In many types of cancer, parts of the genetic material of tumor cells are switched off by chemical labels called methyl groups. This kind of methyl labeling ranges among the epigenetic changes that do not change the sequence of DNA building blocks. Such labels are found particularly often in genes which act as important inhibitors of pathogenic cell growth.
Cancer researchers do not know why healthy cells and cancer cells differ in their methylation patterns and why it is particularly the cancer inhibitors that are frequently switched off. The study of these questions is a very promising area of research, because there are drugs available that can prevent the attachment of methyl groups or other epigenetic changes and, thus, at least delay the onset of cancer.
Professor Dr. Christoph Plass at the German Cancer Research Center (Deutsches Krebsforschungszentrum, DKFZ) has investigated, jointly with colleagues from the Ohio State University in Columbus, U.S.A., the processes leading to the different methyl labels in cancer cells. A key question is when the first labels occur in the development of cancer. In their recently published study the investigators used mice affected by chronic lymphocytic leukemia as a model for studying the disease.
The researchers investigated the genetic material of these mice at regular intervals from birth. They discovered first cancer-typical methylation patterns in mice that were only three months old. This means that deviations in methylation occur long before the first signs of disease appear. These were not observed before the animals were thirteen months old. Moreover, the researchers were able to show that methylation patterns in murine DNA are largely corresponding to those found in humans suffering from leukemia. This confirms that the mouse model is suitable for studying the disease.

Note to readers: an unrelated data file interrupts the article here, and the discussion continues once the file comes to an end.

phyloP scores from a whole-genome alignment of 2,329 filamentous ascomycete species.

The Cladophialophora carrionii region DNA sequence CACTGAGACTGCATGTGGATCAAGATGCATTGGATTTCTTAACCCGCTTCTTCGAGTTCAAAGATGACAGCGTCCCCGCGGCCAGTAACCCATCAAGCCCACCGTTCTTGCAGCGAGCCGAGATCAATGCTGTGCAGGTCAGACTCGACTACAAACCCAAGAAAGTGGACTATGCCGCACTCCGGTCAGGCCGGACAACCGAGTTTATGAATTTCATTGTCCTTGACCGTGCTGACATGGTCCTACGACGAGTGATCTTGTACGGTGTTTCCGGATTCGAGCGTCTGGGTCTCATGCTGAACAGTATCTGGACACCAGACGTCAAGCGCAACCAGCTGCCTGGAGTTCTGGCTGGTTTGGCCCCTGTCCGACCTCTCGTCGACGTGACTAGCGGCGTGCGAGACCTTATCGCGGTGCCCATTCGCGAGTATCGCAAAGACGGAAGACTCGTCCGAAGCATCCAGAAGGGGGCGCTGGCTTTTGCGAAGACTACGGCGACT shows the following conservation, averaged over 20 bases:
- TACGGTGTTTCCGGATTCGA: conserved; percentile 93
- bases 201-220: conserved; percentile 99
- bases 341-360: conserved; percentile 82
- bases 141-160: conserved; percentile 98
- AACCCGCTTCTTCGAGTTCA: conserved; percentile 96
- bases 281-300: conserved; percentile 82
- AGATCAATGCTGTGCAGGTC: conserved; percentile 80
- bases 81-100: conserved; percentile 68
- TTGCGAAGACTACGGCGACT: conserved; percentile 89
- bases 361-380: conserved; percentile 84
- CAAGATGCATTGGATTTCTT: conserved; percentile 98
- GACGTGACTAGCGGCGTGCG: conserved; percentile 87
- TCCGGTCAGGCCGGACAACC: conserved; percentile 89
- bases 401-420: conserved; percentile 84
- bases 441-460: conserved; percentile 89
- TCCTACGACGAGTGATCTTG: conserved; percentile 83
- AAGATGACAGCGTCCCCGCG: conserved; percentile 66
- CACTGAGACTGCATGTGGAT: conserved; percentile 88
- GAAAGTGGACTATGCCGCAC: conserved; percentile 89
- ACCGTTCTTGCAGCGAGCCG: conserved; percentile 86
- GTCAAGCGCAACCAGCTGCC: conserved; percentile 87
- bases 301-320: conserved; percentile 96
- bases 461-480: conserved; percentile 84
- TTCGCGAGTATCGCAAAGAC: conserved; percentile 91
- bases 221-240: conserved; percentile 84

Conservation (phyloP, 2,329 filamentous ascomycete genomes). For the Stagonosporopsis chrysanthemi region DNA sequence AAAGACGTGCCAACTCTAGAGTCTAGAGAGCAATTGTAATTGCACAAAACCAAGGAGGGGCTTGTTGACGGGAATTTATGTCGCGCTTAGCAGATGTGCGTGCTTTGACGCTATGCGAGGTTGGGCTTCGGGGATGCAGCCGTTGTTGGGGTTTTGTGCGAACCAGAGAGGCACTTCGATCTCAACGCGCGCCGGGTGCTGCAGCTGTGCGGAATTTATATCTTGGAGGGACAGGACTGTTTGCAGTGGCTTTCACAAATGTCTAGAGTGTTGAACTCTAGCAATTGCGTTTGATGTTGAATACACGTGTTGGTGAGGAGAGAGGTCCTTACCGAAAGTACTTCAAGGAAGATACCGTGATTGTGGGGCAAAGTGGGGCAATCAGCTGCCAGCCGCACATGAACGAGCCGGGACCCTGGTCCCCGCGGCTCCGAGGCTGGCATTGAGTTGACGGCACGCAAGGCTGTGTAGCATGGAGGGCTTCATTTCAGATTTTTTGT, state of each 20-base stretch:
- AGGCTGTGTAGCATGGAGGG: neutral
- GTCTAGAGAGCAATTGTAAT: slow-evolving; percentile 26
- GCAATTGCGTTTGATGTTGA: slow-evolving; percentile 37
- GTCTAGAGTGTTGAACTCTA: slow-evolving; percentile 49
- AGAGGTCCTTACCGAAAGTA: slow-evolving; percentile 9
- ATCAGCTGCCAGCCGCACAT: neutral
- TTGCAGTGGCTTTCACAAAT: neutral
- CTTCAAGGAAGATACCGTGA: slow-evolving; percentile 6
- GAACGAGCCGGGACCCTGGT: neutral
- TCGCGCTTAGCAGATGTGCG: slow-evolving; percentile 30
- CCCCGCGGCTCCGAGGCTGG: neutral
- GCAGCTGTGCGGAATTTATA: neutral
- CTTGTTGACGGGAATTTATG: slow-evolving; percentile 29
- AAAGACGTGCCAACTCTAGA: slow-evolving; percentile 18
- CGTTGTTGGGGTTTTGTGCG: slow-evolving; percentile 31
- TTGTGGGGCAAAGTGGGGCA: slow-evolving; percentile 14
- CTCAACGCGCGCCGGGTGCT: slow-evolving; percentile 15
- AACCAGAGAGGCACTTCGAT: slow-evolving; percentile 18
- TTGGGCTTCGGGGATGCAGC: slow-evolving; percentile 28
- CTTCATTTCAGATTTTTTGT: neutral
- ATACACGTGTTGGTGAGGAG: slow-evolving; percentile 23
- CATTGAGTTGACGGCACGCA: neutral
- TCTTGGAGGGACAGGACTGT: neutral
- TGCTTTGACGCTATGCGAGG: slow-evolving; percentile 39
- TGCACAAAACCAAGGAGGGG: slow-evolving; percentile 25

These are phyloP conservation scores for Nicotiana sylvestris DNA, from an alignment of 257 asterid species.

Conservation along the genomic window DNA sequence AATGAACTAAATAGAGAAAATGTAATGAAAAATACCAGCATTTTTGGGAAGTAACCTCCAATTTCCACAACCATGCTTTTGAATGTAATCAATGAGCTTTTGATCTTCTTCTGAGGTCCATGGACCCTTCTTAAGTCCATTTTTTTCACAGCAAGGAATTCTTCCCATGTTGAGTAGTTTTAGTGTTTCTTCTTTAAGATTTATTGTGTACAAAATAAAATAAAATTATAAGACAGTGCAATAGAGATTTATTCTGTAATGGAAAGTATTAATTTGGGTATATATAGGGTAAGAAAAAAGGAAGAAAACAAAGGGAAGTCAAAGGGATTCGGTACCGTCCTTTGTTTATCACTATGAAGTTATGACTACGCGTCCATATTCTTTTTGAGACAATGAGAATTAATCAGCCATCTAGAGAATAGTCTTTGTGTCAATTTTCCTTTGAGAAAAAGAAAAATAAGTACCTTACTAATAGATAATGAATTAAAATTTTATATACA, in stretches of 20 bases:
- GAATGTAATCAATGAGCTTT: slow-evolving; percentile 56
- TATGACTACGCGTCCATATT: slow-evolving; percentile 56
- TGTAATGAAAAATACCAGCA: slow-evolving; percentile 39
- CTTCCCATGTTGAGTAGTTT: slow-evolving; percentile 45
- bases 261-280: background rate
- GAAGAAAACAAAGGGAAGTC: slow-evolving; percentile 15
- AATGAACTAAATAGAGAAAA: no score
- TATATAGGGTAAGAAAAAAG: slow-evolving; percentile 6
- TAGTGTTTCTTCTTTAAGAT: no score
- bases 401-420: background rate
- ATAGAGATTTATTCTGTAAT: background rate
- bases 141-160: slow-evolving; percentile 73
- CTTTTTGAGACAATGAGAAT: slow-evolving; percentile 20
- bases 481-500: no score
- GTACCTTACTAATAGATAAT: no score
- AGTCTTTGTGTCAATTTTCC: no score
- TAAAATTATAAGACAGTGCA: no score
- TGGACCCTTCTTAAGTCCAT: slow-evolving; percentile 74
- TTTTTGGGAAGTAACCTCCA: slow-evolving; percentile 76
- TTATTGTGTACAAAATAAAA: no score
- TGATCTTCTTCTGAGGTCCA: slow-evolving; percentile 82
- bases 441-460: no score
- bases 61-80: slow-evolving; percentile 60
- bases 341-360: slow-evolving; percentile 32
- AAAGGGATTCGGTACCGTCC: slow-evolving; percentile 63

"Since first deviations in methylation occur so early in mice, we should find out whether this is also true for humans. If so, an early methylation test in high-risk individuals could provide clues about a developing cancer," Christoph Plass says. In this case, preventive medical intervention might be possible. Drugs preventing methyl group attachment might delay the onset of cancer. First clinical studies have already been started to check this. "This is probably most effective in a very early phase of methylation," Plass explains. The researchers believe that the first chemically deactivated genes trigger whole cascades of changes in the genetic material which can hardly be controlled at a later stage.
The cells of the roughly 200 different tissues of the human body can fulfill their special tasks only by regulating the activity of their respective genes very specifically. Although every single gene is equipped with its own control elements, this is not enough for complex coordination. There is a second code that serves as an additional control level. In addition to the genetic switches that are directly integrated in the genetic material, the DNA, genes can also be switched on or off by chemical labeling of the DNA or the DNA packaging proteins. The most common of such epigenetic mutations is the attachment of methyl groups. The effect of these small chemical compounds is that a gene can no longer be read and translated into proteins.
Unlike genetic mutations, which permanently change the sequence of the DNA building blocks, all epigenetic mutations are reversible and, therefore, potential target structures of appropriate drugs.
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